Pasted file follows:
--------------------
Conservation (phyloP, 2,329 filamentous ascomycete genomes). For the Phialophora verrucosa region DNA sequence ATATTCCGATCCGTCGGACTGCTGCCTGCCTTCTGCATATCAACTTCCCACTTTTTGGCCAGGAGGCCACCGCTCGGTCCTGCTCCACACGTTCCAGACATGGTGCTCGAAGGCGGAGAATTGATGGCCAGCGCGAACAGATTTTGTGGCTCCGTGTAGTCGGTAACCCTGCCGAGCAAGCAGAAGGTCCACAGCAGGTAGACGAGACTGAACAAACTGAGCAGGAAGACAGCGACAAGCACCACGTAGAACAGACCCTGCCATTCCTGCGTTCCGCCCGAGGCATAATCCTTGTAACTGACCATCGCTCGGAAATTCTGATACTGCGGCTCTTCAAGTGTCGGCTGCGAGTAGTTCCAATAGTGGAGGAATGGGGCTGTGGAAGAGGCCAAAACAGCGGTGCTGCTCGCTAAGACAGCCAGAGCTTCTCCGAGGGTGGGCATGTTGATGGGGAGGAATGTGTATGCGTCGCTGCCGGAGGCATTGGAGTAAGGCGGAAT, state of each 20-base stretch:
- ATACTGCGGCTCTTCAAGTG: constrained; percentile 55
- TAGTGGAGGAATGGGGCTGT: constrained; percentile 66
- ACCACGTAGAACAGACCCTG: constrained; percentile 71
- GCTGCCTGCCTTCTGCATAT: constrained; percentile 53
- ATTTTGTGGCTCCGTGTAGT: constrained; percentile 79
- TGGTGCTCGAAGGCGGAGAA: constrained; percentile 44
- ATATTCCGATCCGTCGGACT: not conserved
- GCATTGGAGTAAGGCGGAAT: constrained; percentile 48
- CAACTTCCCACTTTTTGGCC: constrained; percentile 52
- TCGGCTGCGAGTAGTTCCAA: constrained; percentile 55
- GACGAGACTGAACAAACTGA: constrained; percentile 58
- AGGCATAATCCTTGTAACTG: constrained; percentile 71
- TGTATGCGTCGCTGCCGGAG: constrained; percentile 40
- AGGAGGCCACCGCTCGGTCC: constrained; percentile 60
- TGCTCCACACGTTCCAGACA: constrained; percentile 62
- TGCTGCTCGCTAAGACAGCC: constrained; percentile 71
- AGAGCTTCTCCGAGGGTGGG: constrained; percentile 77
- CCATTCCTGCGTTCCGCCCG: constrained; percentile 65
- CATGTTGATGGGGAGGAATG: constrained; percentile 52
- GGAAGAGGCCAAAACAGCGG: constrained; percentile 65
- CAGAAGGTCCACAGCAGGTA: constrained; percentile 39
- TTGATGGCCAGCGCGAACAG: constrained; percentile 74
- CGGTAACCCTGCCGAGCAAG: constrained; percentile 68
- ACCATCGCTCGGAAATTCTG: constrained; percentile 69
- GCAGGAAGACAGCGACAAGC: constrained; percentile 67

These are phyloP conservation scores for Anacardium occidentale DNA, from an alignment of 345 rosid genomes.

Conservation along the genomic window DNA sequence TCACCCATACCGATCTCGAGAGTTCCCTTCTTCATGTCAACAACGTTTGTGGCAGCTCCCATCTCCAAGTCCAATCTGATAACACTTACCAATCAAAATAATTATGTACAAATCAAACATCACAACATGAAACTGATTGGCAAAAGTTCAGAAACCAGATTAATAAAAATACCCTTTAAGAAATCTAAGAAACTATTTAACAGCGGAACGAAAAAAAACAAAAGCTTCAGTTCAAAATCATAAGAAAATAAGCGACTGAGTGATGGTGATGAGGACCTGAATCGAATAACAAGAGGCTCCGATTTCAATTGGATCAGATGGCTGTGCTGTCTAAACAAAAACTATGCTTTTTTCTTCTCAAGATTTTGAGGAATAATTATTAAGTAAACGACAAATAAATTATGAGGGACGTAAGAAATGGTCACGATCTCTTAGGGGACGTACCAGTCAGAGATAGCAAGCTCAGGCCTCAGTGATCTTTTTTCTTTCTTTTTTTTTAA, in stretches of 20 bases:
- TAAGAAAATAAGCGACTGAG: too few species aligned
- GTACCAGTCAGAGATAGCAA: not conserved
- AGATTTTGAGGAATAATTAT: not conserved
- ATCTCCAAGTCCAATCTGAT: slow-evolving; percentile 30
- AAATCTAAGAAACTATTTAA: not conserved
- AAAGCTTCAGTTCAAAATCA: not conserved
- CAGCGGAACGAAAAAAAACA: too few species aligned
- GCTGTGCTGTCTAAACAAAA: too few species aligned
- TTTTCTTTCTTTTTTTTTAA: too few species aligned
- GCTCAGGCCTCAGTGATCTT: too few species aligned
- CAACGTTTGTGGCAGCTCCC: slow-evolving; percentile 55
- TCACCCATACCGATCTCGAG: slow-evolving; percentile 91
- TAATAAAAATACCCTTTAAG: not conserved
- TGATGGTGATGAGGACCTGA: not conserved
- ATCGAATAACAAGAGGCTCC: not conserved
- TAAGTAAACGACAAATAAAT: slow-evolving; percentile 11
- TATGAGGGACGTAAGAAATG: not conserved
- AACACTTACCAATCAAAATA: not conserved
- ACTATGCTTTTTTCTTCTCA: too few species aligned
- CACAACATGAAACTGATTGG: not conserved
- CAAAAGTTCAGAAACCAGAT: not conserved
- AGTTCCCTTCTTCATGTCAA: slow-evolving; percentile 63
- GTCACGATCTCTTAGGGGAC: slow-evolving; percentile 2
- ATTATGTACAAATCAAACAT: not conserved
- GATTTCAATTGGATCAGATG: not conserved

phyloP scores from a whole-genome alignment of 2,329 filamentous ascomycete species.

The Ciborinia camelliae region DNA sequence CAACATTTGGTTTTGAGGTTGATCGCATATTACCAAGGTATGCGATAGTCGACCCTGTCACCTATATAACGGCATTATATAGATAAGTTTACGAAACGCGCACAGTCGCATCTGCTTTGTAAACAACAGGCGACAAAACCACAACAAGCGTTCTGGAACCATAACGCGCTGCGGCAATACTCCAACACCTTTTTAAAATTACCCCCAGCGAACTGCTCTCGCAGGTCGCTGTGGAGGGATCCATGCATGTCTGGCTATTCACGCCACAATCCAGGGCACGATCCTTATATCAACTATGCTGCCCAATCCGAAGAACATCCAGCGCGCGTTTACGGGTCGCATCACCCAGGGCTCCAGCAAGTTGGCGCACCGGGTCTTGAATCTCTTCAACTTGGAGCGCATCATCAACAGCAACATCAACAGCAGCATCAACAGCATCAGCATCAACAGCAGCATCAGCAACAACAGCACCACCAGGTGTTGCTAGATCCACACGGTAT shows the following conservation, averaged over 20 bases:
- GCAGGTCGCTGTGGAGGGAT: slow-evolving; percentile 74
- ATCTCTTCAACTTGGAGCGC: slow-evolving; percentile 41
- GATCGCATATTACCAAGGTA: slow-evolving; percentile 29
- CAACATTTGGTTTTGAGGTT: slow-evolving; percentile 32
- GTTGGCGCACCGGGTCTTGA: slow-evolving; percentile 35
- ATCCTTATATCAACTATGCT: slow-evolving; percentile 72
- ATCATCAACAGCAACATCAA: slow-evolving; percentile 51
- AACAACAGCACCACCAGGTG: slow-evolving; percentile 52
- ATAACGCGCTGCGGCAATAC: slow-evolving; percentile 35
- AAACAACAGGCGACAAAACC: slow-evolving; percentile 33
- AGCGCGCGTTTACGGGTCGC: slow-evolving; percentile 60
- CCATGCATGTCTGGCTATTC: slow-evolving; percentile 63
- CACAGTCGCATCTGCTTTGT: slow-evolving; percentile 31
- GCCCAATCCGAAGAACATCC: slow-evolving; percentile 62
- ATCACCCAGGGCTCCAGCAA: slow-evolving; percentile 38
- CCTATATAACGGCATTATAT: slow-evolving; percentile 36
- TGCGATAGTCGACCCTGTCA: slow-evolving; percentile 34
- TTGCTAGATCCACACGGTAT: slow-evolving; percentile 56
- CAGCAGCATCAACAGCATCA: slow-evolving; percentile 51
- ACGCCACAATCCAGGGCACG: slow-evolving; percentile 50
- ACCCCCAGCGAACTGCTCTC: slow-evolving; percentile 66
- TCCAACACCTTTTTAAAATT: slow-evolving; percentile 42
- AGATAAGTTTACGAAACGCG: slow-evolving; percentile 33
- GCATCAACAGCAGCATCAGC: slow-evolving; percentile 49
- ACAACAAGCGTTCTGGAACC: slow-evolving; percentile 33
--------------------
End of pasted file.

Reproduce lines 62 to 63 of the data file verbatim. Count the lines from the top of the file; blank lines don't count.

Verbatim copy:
- ATCATCAACAGCAACATCAA: slow-evolving; percentile 51
- AACAACAGCACCACCAGGTG: slow-evolving; percentile 52